Okay? It can't be these things that kind of pass as rest in our society but are really just amusement. Another thing that I would say is to really evaluate your family's schedule. Because a lot of times we don't have time to practice hospitality or we feel like we're just going to explode or we just need some time to ourselves because our family's schedule is so jam packed. What we do is we fill up this schedule with things that are good things but are not the best things. I think athletics are a gift from God, the ability to move our bodies huge gift from God. We can glorify God in the way that we engage in athletics. But athletics have really taken root in our society just in a way that is not healthy for the family. If our child is on a travel sports team where it means all weekend, every weekend, we're going to be traveling around watching them play six baseball games or seven soccer games. Okay? Or we're going to be at a gymnastics competition for 12 hours on a Saturday. Is that really the best thing for our family?
Are we actually having time to disciple our children or is sports squeezing that out? Do we actually have time to practice biblical hospitality as we're commanded to? Or are we saying, oh sorry this is soccer tournament season. Really evaluate that and sports aren't the only thing. Other good things like music, debate club, all of these things could be good things that are just squeezing out the best things. For those of you who homeschool this is one huge advantage you have over every other family. That typically in three to four hours a day you can get done what it takes a public or private school to get through in seven or eight hours. So be intentional at the way you're investing the time that God has given you with your children. As far as hospitality goes talk with your spouse about setting up a routine and a rhythm that's sustainable to your family.
With Rosaria Butterfield we talked about how almost every night of the week her home is open, that's not sustainable for everyone. It's not. But could you once a week? Twice a week? Once every other week open up your home to practice biblical hospitality. Second thing is for those of us who are introverts, when we think about having other people into our home spending sustained amount of time with others it can be an overwhelming thought. However, we just need to dive in because practicing hospitality can be a joy. Practicing hospitality is building relationships with one another. When we're practicing hospitality among the body of Christ we're actually communing with our brothers and sisters. When we're having those who are non-believers into our home, we're actually having an opportunity to live out the gospel before them. This can be a great joy. I remember when I was in high school, one of my friends we were talking in school and she said, "I walked by your house last night."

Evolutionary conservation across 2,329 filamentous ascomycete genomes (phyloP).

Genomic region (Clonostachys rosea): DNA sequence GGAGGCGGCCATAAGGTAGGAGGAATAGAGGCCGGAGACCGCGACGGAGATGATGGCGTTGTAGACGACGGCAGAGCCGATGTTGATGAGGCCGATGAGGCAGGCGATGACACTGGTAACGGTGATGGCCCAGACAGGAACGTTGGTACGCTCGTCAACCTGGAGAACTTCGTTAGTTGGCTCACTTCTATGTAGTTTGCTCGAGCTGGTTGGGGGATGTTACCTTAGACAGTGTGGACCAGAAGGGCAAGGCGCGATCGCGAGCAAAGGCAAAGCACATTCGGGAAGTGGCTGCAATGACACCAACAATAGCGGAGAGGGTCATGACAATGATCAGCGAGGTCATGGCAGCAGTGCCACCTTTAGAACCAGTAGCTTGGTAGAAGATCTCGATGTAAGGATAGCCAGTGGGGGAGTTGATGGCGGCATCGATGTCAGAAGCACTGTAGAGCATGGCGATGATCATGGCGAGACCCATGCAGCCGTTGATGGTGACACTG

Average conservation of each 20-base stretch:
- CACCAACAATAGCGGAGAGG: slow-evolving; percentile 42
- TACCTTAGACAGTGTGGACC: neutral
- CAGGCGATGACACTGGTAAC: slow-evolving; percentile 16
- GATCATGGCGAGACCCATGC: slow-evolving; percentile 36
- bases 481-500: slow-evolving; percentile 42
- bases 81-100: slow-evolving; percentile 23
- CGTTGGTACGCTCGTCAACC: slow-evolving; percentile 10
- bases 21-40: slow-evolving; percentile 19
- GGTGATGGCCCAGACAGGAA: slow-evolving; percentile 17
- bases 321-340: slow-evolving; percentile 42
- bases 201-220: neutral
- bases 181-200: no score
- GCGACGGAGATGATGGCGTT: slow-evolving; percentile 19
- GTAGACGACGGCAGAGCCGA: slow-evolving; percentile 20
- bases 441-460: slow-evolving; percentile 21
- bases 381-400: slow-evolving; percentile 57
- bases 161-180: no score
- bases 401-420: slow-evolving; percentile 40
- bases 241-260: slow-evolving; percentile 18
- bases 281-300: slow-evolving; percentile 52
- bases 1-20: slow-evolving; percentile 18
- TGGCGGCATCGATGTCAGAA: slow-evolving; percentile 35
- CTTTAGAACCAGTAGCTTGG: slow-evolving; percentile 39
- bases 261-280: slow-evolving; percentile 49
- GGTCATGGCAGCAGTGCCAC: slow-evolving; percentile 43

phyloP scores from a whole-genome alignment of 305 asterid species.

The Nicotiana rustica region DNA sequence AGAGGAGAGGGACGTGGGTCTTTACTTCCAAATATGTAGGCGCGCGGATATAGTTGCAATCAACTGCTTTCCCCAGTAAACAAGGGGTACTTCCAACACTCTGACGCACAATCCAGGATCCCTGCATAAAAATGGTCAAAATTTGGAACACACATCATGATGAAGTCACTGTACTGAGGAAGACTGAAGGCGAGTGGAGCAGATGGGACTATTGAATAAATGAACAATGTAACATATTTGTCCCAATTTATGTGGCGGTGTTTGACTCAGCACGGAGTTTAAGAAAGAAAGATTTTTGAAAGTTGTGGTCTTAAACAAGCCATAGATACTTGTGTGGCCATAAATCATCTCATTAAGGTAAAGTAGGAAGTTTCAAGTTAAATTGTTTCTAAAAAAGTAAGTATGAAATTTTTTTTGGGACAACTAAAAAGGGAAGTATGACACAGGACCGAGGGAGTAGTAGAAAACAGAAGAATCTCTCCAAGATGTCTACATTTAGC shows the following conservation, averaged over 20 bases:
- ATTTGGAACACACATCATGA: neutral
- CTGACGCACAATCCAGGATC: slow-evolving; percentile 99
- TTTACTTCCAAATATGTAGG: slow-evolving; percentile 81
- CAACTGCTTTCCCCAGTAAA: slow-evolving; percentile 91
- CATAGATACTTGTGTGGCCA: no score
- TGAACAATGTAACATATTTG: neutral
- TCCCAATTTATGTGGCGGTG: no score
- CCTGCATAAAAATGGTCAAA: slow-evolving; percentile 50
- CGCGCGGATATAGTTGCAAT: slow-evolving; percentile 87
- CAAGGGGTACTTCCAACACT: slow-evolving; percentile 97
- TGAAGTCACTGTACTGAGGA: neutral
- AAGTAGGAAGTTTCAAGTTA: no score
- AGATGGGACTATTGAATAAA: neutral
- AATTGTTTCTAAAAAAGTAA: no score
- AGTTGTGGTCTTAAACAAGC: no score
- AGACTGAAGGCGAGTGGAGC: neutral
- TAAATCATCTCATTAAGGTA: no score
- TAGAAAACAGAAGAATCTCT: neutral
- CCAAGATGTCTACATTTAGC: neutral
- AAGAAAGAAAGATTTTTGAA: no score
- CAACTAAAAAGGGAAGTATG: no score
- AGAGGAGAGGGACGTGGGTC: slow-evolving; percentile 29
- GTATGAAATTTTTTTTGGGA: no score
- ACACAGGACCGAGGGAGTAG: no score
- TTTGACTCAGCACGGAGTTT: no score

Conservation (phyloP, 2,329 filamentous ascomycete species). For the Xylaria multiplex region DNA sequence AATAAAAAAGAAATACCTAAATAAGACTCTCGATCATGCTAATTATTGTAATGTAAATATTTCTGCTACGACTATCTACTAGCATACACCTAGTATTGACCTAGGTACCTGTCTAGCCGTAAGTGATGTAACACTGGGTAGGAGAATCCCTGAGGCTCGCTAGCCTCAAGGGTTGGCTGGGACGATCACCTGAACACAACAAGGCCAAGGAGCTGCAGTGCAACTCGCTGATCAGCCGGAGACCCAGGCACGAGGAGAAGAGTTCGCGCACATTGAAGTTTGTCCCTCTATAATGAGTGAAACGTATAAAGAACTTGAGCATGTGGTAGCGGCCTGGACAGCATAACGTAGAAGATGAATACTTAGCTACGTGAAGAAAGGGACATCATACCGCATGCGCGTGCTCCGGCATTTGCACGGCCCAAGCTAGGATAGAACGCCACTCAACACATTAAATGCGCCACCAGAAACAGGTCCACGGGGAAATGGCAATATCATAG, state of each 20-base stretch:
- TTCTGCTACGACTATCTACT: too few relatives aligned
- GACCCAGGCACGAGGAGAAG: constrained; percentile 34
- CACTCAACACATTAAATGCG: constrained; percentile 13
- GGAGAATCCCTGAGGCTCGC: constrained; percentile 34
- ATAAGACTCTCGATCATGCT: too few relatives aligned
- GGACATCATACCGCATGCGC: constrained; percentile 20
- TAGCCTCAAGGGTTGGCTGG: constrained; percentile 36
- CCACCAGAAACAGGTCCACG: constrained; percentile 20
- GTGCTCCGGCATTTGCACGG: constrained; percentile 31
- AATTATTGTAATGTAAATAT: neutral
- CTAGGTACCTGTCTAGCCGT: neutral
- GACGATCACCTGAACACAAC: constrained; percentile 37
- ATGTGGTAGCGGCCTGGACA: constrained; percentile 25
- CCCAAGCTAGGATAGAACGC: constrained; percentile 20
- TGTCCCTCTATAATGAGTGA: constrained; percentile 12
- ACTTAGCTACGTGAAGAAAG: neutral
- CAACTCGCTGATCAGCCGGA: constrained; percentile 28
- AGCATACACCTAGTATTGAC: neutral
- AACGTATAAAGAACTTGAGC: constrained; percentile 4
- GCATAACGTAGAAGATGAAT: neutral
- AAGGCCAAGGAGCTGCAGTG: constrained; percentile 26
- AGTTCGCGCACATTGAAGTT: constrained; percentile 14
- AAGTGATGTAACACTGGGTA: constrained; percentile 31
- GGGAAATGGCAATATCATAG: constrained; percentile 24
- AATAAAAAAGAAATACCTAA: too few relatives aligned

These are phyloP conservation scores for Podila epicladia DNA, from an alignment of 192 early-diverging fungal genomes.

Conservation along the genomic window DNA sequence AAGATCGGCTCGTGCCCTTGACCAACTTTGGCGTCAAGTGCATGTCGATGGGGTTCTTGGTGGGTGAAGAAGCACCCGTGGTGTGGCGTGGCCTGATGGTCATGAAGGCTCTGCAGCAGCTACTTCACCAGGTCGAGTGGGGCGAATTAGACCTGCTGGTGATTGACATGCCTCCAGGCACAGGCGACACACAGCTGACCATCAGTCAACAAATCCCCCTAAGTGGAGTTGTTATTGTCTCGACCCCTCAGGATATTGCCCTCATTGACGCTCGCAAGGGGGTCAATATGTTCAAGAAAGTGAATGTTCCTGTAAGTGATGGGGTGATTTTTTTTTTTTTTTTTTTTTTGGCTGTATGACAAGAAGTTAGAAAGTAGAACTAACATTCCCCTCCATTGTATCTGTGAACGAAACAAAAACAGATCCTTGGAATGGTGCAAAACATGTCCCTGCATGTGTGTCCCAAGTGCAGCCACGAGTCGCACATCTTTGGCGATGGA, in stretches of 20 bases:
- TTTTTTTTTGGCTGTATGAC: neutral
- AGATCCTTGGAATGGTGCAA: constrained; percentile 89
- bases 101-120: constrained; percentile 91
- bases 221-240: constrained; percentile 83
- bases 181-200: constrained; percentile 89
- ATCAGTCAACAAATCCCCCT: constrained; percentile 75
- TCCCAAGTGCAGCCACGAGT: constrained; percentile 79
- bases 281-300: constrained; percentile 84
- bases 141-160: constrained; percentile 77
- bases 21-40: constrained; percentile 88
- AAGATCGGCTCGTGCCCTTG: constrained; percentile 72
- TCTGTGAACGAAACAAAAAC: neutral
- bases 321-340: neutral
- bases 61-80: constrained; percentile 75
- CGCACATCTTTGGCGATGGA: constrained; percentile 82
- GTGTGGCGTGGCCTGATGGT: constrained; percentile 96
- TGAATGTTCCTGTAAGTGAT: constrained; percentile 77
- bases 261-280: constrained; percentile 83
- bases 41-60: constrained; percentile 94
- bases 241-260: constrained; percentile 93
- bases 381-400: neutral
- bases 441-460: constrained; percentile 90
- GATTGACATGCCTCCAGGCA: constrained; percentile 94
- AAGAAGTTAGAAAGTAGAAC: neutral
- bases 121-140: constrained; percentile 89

The house I was growing up it had huge bay windows and so people could just see and it was kind of like a fishbowl and she said, "I was walking by your house last night and I saw that you had people over." She said, "You were standing up in the dining room and you were filling everyone's cups with water. You looked happier in that moment than I have ever felt in my entire life." Now as a high schooler I did not respond in a wonderful way. I was just kind of like, "Oh, that's interesting." I wish I had gone into an explanation of the gospel. But what my friend was able to articulate that joy that she saw in me, some of my best memories from growing up are when my parents opened up our home to practice hospitality. Because what we got in those moments was a taste of eternity. The unity that we had with other believers is just a foretaste of what we're going to experience in eternity when we are fully united with Christ and in Christ.
We have the opportunity to live without the weight of sin with our brothers and sisters in Christ. So part of this needs to be a mind shift rather than viewing hospitality as something that we have to do. Viewing hospitality as this joyful service that we get to do. Something that God has actually allowed us to do as members of the body of Christ. Now, the second part of this question asked any tips for getting over perfectionism when having people over? So the first thing we need to do is we need to examine what is perfectionism? So perfectionism is a desire to be perfect. In biblical language perfectionism is striving for perfection without Jesus. So perfectionism is actually anti-gospel. So now, as I'm speaking to many of you who are perfectionist I can say that I struggle with this sin as well. That I struggle with this desire to be perfect without Jesus and when we strive for this we are simply fooling ourselves. We're fooling ourselves into believing that we can somehow be good without God. We can't.